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Business evaluation. When was the last time?

You invested in your brand, there were months (some cases years) of planning, and in the early stages there were not enough hours in the day but now you are in business. Something that used was unintentionally done is no longer being completed. The name was different when you did it. It was asking your friends, family, and first customers how your idea sounded or if your product appealed to them. At that time, it was mainly asked out of self-doubt. You took the feedback then adapted and changed. Your feedback now takes many forms, you may try to figure out what the issue is but it has become harder to pinpoint. You now have less time than you did before and while things are working, you have a long to-do list. You put band-aids as temporary fixes but now those band-aid processes are deeply integrated. To make life even more complex even your employees have added their own band-aids.

This may sound familiar because it is a common issue within business. Over time business can start to stagnate internally. Whether it is a product display that was painstakingly crafted that never seems to look quite right, an internal process that feels like it is one more step from breaking, or a product line that seems to have lost its production steam. Business evaluations are often the first thing to go by the wayside when to-do-lists grow. Ironically when a business has not evaluated themselves in a while, minor issues compound which makes finding the time to complete one seem impossible.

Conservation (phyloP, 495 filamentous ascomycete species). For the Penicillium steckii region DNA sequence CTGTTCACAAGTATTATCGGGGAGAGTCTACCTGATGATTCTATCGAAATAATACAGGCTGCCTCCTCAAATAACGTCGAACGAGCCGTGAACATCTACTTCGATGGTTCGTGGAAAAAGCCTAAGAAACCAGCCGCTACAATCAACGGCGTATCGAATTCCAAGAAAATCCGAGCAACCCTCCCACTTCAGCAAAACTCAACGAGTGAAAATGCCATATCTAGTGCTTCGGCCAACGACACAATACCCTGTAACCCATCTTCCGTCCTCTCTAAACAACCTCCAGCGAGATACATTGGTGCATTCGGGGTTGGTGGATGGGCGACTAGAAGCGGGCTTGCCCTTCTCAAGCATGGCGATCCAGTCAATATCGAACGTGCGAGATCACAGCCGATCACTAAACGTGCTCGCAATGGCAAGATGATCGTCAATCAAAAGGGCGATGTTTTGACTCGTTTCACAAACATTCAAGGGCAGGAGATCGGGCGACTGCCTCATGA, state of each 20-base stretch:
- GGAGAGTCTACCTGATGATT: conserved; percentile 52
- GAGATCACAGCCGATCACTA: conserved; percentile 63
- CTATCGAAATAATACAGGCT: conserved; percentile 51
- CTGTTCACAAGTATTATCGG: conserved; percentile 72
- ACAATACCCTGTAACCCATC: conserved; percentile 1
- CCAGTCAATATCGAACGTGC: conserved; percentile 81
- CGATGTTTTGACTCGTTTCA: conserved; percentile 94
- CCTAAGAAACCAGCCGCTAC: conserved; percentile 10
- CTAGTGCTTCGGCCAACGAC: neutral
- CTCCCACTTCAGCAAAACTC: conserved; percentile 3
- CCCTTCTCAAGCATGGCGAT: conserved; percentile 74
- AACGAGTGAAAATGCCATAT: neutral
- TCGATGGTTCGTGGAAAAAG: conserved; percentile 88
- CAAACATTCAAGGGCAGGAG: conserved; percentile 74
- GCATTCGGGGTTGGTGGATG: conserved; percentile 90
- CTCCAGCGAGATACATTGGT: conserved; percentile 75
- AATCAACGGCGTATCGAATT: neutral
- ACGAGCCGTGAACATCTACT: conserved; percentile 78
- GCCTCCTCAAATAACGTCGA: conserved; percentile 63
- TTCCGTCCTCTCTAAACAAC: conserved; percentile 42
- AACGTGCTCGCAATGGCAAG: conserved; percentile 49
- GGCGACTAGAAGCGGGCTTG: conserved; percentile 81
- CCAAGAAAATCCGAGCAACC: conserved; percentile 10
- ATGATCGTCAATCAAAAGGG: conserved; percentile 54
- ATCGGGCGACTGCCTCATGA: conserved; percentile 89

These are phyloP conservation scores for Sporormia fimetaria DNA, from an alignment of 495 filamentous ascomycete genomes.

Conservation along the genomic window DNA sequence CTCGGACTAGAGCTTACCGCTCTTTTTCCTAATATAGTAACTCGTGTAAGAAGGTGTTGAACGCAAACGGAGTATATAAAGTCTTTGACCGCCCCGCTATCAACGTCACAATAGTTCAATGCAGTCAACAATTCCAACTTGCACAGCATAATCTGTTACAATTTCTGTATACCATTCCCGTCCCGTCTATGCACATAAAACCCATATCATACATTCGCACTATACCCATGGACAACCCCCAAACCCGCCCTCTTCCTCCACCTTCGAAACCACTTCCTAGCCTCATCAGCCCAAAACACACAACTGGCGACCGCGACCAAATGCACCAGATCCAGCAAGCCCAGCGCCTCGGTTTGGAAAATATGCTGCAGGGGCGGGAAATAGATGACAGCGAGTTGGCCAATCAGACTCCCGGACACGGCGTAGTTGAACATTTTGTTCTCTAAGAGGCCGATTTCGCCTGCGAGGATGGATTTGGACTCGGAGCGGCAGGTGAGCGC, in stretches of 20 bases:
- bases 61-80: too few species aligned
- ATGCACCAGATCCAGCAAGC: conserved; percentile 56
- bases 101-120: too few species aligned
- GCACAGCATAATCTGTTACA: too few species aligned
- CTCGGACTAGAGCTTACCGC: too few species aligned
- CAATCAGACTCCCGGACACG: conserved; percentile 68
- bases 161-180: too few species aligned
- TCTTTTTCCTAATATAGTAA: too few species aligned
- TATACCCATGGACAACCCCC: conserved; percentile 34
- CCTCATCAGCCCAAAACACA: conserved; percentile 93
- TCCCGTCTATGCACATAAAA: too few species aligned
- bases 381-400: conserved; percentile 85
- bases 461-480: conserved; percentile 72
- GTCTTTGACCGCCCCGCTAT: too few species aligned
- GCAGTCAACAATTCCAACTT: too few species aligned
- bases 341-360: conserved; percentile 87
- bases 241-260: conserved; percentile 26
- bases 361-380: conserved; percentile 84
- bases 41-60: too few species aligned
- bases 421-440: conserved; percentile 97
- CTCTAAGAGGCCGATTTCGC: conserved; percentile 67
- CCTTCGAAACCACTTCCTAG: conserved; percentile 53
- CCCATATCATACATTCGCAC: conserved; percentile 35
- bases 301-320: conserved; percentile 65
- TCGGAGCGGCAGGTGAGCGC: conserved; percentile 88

Many business use consultants who work with process improvement methodologies such as Six Sigma, Agile, JIT, or the many other process improvement acronyms. I will likely get private messages from all the Black Belts out there saying Six Sigma is the only truly effective way. While I understand, and have worked within Six Sigma (and some others), one of the largest drawbacks to these methodologies is the buy-in required by employees and at times incentives to engage. Employees are afraid of losing their job, losing the comfort of the known, or the feeling of value by the task they complete, so they can withhold key steps. Everyone loves the title of “subject matter expert” but if that subject goes away then they may feel like they have nothing. This makes process improvement and business evaluations long and costly from a traditional sense. Do not get me wrong there is value of continued process improvements and sometimes these methodologies are best approach. If you have the budget by all means they are worth every penny (and why we do what we do). However, this does not help a small business who can’t afford the higher costs associated with long-term plans.

You may wonder how to complete an effective business evaluation if you don’t have the big budget. You may not have the money to carry out or send one of your employees to get certified in one of these systems but there are some simple things you can do to help you in the short-term. These are universal and can adapt to your industry.